Sunk by Mike Walker

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Production Information

BBC Radio 4, 28 May 2011
In 1943 Josef Goebbels (Jason Watkins) conceived a film retelling the story of the sinking of the Titanic from a pro-Nazi perspective. The American and British capitalists who built the ship from inferior materials would be the enemies, while among the passengers and crew there would be 'good' Germans, whose heroism and fortitude in the face of disaster would be held up as an example of good behaviour. Goebbels engaged the writer Walter Zerlett-Olfenius (Richard Laing) and the director Herbert Selpin (Blake Ritson) to undertake the task; the two of them had worked successfully together in the past, and there seemed no reason why they should not carry out their superior's wishes.
Mike Walker's Sunk tells the story of the making of the film. Goebbels is portrayed as a sublimely interventionist patron; the German Titanic has to reflect the party line. otherwise the creative personnel will be efficently disposed of. Selpin makes the mistake of using the film to criticize Nazi policy - both at home and on the Russian front; he is quietly removed from the picture and transported back to Berlin. Goebbels subsequently reports that Selpin met with an "unfortunate death" on the way, due to a "heart-attack."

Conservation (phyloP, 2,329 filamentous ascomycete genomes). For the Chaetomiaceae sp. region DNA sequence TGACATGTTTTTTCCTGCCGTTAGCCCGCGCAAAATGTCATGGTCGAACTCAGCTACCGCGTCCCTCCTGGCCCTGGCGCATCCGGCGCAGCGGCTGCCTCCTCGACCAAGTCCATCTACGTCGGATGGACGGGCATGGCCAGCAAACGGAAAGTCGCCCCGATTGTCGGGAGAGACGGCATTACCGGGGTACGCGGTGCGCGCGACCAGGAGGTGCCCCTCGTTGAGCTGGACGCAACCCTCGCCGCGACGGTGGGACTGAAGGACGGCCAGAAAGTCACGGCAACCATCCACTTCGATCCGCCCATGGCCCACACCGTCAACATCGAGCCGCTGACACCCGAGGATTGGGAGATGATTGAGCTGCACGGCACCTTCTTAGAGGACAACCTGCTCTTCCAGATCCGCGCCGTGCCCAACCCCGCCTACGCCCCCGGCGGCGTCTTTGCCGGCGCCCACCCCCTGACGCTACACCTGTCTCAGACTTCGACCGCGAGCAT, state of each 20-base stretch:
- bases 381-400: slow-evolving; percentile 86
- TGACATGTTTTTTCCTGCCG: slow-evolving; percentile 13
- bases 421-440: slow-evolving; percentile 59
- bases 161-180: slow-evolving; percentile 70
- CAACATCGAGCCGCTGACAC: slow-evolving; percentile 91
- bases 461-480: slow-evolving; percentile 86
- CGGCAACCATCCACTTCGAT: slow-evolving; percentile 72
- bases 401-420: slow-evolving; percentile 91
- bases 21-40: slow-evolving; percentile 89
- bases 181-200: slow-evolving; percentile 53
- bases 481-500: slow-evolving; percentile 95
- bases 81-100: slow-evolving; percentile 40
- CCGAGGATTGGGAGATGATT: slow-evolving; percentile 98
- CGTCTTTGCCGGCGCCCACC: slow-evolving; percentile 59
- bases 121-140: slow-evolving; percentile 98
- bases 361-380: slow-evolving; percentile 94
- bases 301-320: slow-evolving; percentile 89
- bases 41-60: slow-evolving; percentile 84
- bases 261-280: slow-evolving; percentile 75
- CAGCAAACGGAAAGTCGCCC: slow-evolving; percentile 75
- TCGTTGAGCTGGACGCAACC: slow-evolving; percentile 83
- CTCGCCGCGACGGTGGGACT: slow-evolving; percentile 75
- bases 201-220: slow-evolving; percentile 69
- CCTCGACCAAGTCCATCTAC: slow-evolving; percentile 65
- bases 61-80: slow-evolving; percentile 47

At the play's centre stands Zerlett-Olfenius, a creative writer trying to remain true to his beliefs yet perpetually aware that he is nothing more than a hired hand. When Goebbels asks him how the film is progressing, he blames Selpin for departing from his script; and suffers incredible guilt afterwards, as he realizes that he has been entirely responsible for the director's death. His beliefs have been sunk by his fears of reprisal from the Nazis.
Walker's account of the film comments implicitly on the shortcomings of the Nazi regime. Goebbels' attention is so taken up with the Titanic story that he fails to recognize how badly the Germans are faring on the Russian front. Like the ship, their cause has been "sunk." However no one has the courage to speak out; the only way to survive is to follow the course pursued by leading actress Sybille Schmitz (Lucy Cohu), and drink oneself into oblivion. Despite Goebbels' insistence to the contrary, Nazism actually represses rather than encourages creativity.
The film was eventually completed, but any thoughts of a major release in Germany were quietly forgotten. Titanic resurfaced after the Second World War had ended, but it never achieved a major release. Despite the creative talents involved, the project (like the regime that initiated it) was eventually sunk. The director of this Saturday Play was Gemma McMullan.